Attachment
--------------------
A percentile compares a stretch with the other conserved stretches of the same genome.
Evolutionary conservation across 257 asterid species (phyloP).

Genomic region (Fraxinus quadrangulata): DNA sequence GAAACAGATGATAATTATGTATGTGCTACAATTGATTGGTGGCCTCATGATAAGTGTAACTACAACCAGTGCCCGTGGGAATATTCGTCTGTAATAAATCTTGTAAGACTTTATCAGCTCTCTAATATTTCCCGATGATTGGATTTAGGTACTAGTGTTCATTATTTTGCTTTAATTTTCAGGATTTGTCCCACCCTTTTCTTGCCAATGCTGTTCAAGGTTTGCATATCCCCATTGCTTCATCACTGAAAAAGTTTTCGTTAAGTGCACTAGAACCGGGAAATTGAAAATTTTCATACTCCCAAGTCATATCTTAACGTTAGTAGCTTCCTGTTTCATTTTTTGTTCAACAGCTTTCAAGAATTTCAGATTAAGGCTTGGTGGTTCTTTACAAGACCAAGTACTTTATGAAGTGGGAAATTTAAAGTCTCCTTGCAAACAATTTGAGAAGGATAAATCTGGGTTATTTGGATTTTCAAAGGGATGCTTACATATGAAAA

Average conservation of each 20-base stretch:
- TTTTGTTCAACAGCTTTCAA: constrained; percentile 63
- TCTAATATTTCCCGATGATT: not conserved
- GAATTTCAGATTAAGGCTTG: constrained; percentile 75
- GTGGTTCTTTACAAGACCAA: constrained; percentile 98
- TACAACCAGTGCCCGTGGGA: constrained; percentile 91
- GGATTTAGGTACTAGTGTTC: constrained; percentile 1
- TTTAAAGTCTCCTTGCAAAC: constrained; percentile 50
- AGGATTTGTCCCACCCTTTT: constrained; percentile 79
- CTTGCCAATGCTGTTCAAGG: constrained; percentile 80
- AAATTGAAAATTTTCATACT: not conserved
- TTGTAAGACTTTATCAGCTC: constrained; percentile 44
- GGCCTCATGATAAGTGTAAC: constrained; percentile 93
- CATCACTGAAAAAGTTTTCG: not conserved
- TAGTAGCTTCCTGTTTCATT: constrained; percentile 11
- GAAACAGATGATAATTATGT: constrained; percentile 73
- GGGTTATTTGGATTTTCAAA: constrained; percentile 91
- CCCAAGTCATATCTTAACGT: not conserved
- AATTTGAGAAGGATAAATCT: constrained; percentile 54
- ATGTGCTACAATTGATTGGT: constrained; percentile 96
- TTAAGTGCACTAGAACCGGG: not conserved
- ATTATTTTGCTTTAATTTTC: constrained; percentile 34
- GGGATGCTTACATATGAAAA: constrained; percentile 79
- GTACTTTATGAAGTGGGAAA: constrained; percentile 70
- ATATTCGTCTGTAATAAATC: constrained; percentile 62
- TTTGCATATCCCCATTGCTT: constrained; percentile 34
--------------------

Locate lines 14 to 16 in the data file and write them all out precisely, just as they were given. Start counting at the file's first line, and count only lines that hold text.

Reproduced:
- AAATTGAAAATTTTCATACT: not conserved
- TTGTAAGACTTTATCAGCTC: constrained; percentile 44
- GGCCTCATGATAAGTGTAAC: constrained; percentile 93